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Ordinance could kill Clay County wind project

Paul White has a keen interest in the public hearing set for 11 a.m. July 14 before the Clay County Commission, where an ordinance regulating small-scale wind projects will be discussed. White is president of Project Resources Corp., the company behind the Lakeswind Power Plant, a proposed wind farm that would include part of Clay County. ..."It could kill our project,” he said.

Paul White has a keen interest in the public hearing set for 11 a.m. July 14 before the Clay County Commission, where an ordinance regulating small-scale wind projects will be discussed.

White is president of Project Resources Corp., the company behind the Lakeswind Power Plant, a proposed wind farm that would include part of Clay County.

White doesn’t hold back when discussing the potential impact of the ordinance.

“It could kill our project,” he said.

The proposed rules, which have received approval from the Clay County Planning Commission, would officially cover projects of less than five megawatts.

However, state regulators would have to consider the county standards when they decide whether to issue permits for larger projects, like Lakeswind, which is looking to generate approximately 55 megawatts of power.

One area of Clay County’s draft ordinance that White objects to is the county’s proposed setback rule, which would require wind towers be 1,500 feet away from neighboring homes.

The state standard is 500 feet.

White said he doesn’t understand Clay County’s push for such a restrictive rule, when he said Minnesota’s standards are viewed by many as “the gold standard” for wind regulations in the country.

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Paul White has a keen interest in the public hearing set for 11 a.m. July 14 before the Clay County Commission, where an ordinance regulating small-scale wind projects will be discussed.

White is president of Project Resources Corp., the company behind the Lakeswind Power Plant, a proposed wind farm that would include part of Clay County.

White doesn’t hold back when discussing the potential impact of the ordinance.

“It could kill our project,” he said.

The proposed rules, which have received approval from the Clay County Planning Commission, would officially cover projects of less than five megawatts.

However, state regulators would have to consider the county standards when they decide whether to issue permits for larger projects, like Lakeswind, which is looking to generate approximately 55 megawatts of power.

One area of Clay County’s draft ordinance that White objects to is the county’s proposed setback rule, which would require wind towers be 1,500 feet away from neighboring homes.

The state standard is 500 feet.

White said he doesn’t understand Clay County’s push for such a restrictive rule, when he said Minnesota’s standards are viewed by many as “the gold standard” for wind regulations in the country.

“Other states look to Minnesota as a model,” said White, adding that in the decade or so wind farms have been established under the state’s rules, very few complaints have cropped up.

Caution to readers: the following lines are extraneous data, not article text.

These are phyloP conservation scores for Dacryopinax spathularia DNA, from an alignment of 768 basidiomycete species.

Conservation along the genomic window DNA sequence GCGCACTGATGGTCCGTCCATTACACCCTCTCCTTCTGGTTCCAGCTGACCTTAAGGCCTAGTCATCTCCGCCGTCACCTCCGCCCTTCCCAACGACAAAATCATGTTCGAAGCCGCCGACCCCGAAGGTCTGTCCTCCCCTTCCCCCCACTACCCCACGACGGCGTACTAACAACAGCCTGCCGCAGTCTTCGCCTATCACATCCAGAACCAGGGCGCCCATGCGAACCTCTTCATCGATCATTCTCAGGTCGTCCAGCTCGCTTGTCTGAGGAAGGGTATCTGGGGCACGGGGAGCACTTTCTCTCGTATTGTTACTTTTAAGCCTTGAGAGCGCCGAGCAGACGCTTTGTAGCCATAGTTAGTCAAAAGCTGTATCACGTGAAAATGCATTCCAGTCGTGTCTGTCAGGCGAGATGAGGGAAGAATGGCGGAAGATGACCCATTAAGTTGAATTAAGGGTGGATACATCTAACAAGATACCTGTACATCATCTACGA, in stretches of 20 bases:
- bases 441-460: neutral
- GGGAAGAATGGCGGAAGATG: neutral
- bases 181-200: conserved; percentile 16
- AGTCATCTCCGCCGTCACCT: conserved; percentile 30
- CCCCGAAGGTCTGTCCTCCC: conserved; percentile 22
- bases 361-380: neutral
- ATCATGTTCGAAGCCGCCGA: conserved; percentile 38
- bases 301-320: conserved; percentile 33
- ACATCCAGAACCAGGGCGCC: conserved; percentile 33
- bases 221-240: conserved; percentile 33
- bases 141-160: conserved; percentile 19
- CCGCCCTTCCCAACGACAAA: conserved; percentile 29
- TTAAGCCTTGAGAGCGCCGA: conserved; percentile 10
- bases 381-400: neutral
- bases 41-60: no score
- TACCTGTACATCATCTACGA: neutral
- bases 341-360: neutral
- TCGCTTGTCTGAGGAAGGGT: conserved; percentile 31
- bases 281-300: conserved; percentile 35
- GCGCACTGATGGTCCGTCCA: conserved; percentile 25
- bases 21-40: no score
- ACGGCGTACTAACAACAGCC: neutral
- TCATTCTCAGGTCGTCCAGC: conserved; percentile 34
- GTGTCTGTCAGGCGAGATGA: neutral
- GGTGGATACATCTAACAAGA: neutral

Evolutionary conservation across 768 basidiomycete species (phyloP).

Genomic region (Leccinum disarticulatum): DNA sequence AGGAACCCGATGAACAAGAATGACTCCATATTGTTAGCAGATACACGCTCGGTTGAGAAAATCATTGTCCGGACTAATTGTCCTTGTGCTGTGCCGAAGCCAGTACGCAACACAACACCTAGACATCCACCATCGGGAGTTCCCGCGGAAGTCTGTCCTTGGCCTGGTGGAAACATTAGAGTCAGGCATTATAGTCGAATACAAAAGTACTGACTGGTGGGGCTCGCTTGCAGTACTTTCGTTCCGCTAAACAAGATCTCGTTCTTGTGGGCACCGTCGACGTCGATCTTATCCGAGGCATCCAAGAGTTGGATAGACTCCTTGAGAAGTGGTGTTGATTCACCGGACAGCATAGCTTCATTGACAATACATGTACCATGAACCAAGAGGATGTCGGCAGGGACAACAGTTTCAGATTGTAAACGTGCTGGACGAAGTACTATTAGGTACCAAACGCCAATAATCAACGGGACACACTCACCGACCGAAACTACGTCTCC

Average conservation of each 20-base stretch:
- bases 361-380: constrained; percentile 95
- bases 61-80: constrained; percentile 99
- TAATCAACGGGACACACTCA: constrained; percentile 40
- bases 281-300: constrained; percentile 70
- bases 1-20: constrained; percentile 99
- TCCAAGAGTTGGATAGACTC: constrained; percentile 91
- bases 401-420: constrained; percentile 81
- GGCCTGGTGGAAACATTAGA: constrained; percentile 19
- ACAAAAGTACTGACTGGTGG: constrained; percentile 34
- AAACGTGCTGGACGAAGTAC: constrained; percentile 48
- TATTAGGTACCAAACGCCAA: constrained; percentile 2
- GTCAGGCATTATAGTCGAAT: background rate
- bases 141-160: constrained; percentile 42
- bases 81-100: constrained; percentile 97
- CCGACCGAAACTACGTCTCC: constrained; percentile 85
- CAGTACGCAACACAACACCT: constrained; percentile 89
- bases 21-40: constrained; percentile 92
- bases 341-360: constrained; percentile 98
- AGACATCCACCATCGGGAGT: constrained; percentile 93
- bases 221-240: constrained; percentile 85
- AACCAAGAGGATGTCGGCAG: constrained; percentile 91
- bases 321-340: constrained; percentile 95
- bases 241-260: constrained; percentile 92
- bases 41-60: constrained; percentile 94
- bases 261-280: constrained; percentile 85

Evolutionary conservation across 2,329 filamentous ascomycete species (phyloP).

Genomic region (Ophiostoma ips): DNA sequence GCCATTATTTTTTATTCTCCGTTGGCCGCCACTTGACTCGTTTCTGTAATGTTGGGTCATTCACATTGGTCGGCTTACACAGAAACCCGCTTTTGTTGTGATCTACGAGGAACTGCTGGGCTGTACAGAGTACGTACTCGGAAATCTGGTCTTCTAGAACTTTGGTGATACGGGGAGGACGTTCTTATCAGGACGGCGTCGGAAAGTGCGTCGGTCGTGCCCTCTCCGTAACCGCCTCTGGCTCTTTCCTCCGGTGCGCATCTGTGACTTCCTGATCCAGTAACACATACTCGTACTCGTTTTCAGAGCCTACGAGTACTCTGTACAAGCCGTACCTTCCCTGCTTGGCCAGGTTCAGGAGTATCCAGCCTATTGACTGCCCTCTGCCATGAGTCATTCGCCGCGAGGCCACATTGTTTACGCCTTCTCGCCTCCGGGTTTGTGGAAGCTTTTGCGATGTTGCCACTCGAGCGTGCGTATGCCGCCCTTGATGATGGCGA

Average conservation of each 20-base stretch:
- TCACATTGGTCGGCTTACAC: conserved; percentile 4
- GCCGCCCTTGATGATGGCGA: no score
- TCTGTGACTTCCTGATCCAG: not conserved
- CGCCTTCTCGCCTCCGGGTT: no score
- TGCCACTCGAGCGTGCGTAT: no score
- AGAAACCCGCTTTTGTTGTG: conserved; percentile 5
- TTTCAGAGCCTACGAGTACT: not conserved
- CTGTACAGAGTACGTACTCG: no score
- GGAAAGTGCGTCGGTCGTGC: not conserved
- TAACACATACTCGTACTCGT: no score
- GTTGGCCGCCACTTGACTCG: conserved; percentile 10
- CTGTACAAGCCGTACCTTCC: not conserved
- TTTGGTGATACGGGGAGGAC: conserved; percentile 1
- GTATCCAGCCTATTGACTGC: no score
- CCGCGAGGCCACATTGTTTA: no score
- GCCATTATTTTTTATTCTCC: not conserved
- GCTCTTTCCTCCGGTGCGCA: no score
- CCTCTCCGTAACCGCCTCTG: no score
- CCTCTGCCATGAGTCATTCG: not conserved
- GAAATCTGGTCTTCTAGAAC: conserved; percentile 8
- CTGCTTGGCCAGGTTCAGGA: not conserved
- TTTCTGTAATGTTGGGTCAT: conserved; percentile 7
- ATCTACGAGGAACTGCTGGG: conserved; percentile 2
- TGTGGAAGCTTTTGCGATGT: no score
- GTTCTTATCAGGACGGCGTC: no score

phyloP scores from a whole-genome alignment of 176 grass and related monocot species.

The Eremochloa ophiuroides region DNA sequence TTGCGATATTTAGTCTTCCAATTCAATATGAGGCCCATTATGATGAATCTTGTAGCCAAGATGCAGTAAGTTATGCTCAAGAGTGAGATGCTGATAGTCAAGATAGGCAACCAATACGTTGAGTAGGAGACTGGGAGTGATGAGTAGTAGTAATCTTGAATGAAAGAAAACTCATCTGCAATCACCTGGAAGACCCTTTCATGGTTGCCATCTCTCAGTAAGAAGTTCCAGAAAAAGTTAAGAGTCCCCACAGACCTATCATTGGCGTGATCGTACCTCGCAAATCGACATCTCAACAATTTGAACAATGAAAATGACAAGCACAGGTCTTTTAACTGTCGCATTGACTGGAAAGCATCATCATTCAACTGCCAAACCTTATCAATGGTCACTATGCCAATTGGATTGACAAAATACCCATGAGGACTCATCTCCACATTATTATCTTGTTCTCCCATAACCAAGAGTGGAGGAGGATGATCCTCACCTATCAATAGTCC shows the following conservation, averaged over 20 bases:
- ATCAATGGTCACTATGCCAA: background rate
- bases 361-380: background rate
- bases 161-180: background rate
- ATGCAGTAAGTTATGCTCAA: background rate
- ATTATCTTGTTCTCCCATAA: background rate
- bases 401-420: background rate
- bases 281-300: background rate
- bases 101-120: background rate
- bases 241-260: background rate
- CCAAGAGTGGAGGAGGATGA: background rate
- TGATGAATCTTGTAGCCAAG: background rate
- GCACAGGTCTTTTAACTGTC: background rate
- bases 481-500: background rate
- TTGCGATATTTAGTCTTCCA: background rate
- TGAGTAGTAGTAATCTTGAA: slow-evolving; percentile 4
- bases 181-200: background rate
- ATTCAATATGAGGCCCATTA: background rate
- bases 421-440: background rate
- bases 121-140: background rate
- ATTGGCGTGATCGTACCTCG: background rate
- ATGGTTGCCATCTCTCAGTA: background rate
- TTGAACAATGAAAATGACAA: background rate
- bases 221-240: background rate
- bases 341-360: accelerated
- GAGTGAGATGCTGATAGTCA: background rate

White said his company is still trying to determine how the proposed ordinance might impact a project, and he said a decision has not been made regarding the type, size and number of towers the project may entail.

A landowner whose property could become part of Lakeswind said the company told him it is looking at erecting 20 or 30 towers, with about a third of those located in Clay County.

The rest would be in Becker and Otter Tail Counties, according to Ellis Aakre of rural Rollag, Minn., who said he can see benefits from a wind farm beyond the financial gain that he and family members might realize.

Aakre said somebody has to produce the power Americans consume, and he said President Barack Obama has called for expanding the country’s wind power potential.

Bruce Bang, whose rural Rollag property is also being considered as a tower site, said only a small number of Clay County residents have voiced concerns about Lakeswind, while all of those within the project area are for it.

That isn’t surprising, said Clay County Planner Tim Magnusson, who said the ordinance is intended to protect the interests of all property owners in the county.

He said the county’s proposed rules are somewhat based on a model developed by a consortium of Minnesota groups, including county planning and zoning administrators.

It is also similar, he said, to an ordinance adopted in Murray County, in southwest Minnesota.

Magnusson said Minnesota law is not clear on the question of how county rules might affect a project that falls under state oversight.

“I don’t think they (the proposed rules) will adversely impact anybody,” he said.

White said he would prefer that his company and the county be of one mind regarding what is a suitable blueprint for wind development.

“Our goal will be to communicate what is reasonable, what is workable, so we can come to mutually agreeable design standards,” said White.


Source: http://www.inforum.com/even...

JUL 4 2009
http://www.windaction.org/posts/20986-ordinance-could-kill-clay-county-wind-project
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